1. PUT YOURSELF IN THE PERSON’S SHOES. It’s their pain and real to them. Someone whose boyfriend broke up with them is suffering a loss that can be as painful to them as the loss of another person whose friend just died. Don’t evaluate whether they should or shouldn’t be in that much pain because this assessment will always be based on you, your life, your experiences, your personality, your coping abilities. You will be JUDGING them.
What is important is to ACCEPT and VALIDATE their pain.
2. We’ve all had or will have this experience: A chatter comes in and describes a myriad of problems. We immediately see a half dozen solutions and share them. Next day the chatter comes back and starts venting, as if we never spoke to them or offered any paths to healing. The scenario repeats itself. It seems like they are refusing to help themselves and they just want attention.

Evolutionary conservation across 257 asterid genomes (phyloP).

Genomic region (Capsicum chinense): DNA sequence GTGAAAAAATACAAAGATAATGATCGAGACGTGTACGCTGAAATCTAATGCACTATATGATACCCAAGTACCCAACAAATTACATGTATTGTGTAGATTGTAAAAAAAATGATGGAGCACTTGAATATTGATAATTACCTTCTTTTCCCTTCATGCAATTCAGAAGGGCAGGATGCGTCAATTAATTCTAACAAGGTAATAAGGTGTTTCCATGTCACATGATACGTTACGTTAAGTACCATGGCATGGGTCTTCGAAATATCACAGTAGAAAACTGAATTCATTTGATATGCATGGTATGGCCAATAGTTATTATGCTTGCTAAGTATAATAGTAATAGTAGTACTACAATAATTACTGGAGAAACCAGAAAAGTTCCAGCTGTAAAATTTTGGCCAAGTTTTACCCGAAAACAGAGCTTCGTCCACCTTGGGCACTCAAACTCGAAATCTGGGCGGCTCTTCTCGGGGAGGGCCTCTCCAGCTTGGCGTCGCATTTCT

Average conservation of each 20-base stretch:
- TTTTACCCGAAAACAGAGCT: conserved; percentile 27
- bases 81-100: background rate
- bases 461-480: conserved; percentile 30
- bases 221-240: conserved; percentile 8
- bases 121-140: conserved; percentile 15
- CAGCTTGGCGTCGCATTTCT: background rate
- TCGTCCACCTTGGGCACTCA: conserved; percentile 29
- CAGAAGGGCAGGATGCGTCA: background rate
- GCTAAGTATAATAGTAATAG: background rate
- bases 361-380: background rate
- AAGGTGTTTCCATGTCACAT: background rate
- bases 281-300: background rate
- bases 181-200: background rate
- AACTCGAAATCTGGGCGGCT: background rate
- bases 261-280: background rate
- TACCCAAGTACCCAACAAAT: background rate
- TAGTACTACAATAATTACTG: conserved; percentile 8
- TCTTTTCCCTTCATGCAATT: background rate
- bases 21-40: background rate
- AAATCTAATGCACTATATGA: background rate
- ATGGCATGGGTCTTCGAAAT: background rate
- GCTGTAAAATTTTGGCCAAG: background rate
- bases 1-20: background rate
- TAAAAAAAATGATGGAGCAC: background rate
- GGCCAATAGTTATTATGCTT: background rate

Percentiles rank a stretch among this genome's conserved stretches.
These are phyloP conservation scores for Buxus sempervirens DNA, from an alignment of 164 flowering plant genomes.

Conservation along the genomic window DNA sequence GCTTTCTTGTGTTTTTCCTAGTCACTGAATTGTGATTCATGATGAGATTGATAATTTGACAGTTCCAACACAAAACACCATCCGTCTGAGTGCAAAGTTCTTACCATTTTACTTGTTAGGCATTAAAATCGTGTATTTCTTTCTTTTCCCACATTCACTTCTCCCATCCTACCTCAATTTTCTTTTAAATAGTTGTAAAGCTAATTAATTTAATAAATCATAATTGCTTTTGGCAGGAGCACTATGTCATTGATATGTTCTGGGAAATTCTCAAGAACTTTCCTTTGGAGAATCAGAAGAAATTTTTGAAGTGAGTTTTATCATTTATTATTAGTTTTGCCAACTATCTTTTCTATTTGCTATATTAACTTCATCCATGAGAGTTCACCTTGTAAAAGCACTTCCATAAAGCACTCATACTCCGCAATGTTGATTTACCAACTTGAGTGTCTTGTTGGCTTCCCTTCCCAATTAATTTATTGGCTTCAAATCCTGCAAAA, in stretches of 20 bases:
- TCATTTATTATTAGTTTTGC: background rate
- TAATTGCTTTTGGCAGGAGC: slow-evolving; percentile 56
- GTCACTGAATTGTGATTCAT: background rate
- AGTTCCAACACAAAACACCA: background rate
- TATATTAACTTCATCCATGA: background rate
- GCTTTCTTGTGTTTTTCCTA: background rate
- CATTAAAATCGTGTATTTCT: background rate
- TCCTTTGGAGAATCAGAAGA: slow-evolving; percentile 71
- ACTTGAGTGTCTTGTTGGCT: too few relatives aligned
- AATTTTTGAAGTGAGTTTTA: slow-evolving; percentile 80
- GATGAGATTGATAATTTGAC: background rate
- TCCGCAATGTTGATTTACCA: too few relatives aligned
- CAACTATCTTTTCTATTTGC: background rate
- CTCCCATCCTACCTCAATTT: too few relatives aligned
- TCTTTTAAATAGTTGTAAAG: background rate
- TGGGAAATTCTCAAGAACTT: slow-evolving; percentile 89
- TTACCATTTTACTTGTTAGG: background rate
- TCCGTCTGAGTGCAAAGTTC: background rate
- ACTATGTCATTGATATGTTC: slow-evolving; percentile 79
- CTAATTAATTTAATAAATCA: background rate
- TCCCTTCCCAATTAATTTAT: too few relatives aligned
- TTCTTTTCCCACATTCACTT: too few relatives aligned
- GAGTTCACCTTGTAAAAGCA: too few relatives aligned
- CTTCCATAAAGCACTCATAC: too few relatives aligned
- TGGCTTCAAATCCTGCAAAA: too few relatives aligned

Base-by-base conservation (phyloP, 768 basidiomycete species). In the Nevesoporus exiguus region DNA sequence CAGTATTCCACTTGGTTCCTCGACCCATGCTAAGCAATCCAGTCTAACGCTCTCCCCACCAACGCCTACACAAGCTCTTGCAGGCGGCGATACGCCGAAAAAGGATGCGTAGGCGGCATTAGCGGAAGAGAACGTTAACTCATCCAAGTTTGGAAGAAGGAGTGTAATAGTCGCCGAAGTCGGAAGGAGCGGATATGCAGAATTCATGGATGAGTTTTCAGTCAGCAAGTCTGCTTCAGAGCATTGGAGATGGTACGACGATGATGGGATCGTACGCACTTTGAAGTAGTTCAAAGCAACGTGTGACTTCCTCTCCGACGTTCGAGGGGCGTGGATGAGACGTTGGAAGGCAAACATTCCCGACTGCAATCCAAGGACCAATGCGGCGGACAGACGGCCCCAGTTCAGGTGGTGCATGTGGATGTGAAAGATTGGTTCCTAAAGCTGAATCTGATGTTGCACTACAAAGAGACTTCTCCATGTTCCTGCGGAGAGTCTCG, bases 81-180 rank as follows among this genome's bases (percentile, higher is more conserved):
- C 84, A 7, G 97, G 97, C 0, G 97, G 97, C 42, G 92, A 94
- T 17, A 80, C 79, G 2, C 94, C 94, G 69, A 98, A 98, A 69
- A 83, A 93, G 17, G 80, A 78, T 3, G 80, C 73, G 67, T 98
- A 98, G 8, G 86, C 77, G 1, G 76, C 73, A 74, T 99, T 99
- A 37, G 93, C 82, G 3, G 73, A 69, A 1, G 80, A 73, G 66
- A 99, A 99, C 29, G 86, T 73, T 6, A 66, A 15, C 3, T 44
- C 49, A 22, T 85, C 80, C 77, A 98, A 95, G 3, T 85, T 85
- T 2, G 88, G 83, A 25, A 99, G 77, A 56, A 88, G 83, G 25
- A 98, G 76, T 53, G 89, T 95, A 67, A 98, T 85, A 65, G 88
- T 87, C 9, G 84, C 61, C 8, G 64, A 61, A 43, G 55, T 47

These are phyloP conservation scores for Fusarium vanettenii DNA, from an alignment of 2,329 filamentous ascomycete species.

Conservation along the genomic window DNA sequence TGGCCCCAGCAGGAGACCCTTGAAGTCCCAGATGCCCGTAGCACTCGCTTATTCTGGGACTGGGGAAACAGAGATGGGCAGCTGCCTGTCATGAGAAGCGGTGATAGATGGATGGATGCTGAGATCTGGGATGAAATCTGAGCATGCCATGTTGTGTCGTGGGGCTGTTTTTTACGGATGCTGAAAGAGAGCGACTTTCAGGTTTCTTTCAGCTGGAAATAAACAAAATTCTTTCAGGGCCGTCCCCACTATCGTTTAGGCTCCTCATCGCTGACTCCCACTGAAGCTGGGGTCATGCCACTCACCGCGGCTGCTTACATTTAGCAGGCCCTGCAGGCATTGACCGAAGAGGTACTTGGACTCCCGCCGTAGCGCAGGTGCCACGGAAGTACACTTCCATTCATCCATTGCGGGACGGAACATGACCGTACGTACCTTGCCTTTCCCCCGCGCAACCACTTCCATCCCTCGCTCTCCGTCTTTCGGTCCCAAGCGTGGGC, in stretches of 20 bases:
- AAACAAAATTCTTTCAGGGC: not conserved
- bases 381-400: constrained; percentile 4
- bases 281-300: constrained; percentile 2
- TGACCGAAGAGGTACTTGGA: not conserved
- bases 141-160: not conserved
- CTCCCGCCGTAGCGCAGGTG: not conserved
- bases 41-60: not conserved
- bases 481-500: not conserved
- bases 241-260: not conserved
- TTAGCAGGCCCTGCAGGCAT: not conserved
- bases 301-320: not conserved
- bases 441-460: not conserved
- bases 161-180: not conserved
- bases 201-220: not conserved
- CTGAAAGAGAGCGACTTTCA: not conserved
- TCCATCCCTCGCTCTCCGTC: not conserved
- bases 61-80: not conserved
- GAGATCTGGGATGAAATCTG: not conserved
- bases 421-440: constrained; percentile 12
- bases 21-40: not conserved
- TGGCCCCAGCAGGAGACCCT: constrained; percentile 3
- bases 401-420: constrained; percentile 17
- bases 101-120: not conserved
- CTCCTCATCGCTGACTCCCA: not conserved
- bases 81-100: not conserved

We get frustrated, lose patience, don’t want to work with the person anymore.
What we have to realize is that ALL PEOPLE WANT TO HELP THEMSELVES. Acting on their behalf might not happen at this time, or ever, because:
- They might NOT BE ABLE to help themselves. For example, there are illnesses where the person always sees him or herself as a victim and doesn’t accept responsibility for his/her actions. Blame is always placed on others. We should never form a negative opinion on someone who doesn’t seem to be taking steps forward because we are not knowledgeable about their medical conditions or other facts that can be holding the person back.